Generally speaking, “heretic” is a recrimination directed at someone who does not conform to an accepted religious interpretation or practice. Many religious fans subjectively apply the term “heretic” to anyone who doesn’t agree with their own chosen convictions, beliefs and practices. An old adage suggests an easy way to identify and label a heretic: anyone who is not a member of your church

Religious fanatics often believe Christ-followers to be heretics because Christ-followers do not play the universal religious game wherein the ultimate purpose in life is to please and appease God via efforts, works and deeds. Christ-followers are often seen as non-conformists at best, heretics at worst, because their purpose in life does not center in, on and around a particular religious denomination or movement. Christ-followers are devoted to Christ alone. 

Christ-followers don’t play religious games – the grace of God leads to us becoming Christ-followers rather than religious fans/fanatics. As Christ-followers, we surrender any and all religious achievements that we or someone else might credit to our own efforts, and instead we give God all the glory. Jesus rescues those who believe, trust him and follow him from the delusion of continually attempting to prove their own goodness to God based on their faithful obedience to law.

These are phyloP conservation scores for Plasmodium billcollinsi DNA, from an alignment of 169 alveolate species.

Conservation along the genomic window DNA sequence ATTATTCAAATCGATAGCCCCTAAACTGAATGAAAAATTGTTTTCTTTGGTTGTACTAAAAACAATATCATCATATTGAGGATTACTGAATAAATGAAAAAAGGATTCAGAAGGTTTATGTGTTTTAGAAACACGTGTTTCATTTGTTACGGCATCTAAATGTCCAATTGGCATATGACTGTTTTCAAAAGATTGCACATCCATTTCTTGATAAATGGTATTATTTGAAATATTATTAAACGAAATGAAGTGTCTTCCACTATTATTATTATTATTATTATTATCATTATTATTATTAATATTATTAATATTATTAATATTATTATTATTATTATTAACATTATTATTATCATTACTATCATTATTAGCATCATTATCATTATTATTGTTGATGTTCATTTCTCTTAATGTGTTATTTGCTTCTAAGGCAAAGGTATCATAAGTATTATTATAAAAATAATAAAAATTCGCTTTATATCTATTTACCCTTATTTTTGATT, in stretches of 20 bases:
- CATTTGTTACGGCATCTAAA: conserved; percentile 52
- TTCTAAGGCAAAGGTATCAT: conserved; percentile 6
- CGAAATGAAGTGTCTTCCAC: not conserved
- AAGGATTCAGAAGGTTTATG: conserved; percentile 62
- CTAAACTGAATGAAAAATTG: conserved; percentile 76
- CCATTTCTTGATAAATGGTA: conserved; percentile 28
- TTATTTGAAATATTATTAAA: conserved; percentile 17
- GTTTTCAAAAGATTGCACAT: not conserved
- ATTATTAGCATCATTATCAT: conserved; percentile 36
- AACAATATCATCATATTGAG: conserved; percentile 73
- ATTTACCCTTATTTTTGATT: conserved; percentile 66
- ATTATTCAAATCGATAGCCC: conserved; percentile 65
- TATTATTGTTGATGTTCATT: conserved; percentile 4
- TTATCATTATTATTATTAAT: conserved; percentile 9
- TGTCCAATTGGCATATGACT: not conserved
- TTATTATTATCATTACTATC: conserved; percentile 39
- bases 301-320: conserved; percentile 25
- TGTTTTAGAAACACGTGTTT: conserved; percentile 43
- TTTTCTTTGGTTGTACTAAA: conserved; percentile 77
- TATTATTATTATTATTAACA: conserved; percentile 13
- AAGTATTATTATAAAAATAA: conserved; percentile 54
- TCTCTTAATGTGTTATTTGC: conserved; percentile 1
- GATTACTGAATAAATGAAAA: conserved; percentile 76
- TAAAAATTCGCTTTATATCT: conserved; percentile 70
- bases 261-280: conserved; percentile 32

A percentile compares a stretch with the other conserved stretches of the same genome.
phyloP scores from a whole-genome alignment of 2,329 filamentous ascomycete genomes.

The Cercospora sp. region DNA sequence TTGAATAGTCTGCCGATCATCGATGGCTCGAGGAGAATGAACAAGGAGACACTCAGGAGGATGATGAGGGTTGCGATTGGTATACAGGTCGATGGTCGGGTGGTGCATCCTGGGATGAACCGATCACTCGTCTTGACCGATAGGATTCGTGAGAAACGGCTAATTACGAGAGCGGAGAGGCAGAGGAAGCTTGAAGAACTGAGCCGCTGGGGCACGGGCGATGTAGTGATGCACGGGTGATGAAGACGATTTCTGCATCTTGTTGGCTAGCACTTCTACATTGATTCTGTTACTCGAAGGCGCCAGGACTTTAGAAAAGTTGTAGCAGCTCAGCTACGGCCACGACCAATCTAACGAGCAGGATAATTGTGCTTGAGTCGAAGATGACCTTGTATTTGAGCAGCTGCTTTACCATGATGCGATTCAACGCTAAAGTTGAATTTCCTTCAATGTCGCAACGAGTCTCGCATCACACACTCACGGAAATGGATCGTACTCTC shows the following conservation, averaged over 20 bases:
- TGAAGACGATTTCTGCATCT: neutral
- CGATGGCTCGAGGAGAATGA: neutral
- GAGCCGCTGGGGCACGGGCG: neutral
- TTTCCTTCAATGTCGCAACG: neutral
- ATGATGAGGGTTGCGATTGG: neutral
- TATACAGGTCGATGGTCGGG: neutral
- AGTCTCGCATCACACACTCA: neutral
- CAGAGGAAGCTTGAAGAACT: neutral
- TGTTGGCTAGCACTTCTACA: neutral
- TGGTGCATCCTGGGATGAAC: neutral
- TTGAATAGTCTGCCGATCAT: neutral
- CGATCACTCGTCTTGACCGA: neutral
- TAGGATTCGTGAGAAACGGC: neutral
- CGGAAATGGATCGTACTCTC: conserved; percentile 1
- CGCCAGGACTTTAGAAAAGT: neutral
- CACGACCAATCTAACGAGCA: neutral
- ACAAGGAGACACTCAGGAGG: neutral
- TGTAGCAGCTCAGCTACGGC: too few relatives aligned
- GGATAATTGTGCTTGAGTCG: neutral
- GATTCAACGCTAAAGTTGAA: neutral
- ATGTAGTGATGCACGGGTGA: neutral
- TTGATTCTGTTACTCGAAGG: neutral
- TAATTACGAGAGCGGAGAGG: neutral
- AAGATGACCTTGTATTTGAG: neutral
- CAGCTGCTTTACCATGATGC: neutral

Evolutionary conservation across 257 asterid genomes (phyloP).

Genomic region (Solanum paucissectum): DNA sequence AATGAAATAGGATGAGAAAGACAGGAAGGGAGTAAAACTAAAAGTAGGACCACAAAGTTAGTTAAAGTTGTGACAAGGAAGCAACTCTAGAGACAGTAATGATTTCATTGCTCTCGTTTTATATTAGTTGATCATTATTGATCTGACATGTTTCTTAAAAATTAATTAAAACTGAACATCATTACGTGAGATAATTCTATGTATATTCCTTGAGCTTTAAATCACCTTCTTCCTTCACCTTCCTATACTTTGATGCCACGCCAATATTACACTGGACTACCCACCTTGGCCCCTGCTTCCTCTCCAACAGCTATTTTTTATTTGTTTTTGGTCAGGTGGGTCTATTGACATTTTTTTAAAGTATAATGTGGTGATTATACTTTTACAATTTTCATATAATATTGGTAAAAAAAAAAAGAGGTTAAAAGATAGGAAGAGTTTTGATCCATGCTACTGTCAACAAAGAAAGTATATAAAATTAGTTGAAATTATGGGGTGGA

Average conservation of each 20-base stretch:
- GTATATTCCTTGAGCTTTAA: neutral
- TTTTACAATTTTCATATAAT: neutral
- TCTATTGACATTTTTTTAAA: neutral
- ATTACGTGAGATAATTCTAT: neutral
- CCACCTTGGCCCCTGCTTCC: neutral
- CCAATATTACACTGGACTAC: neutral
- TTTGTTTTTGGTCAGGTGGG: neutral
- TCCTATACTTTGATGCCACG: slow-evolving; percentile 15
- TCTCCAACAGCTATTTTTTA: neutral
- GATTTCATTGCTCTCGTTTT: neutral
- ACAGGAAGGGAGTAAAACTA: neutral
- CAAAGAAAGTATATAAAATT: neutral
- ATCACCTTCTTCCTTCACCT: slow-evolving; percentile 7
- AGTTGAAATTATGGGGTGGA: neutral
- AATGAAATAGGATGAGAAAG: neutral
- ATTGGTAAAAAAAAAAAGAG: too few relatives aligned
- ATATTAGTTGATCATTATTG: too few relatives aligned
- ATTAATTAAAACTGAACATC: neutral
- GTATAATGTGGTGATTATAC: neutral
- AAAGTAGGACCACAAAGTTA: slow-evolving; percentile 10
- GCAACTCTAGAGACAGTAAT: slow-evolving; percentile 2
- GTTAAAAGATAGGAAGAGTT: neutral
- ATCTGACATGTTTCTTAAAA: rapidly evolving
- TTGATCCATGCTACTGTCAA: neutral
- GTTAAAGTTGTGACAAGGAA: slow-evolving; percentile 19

Many believe God and law to be co-equal terms. However, nothing God creates is equal to his love. God’s love and God are one and the same – God’s love is co-equal with God. The Bible defines God as love but never does it equate God with or define him by law. Because of God’s grace and love, we are free in Christ, no longer fanatically consumed by the dictates of any law, but rather radically committed to the grace of the great I AM. By God’s grace, we can all be transformed from being a religious fan/fanatic to a Christ-follower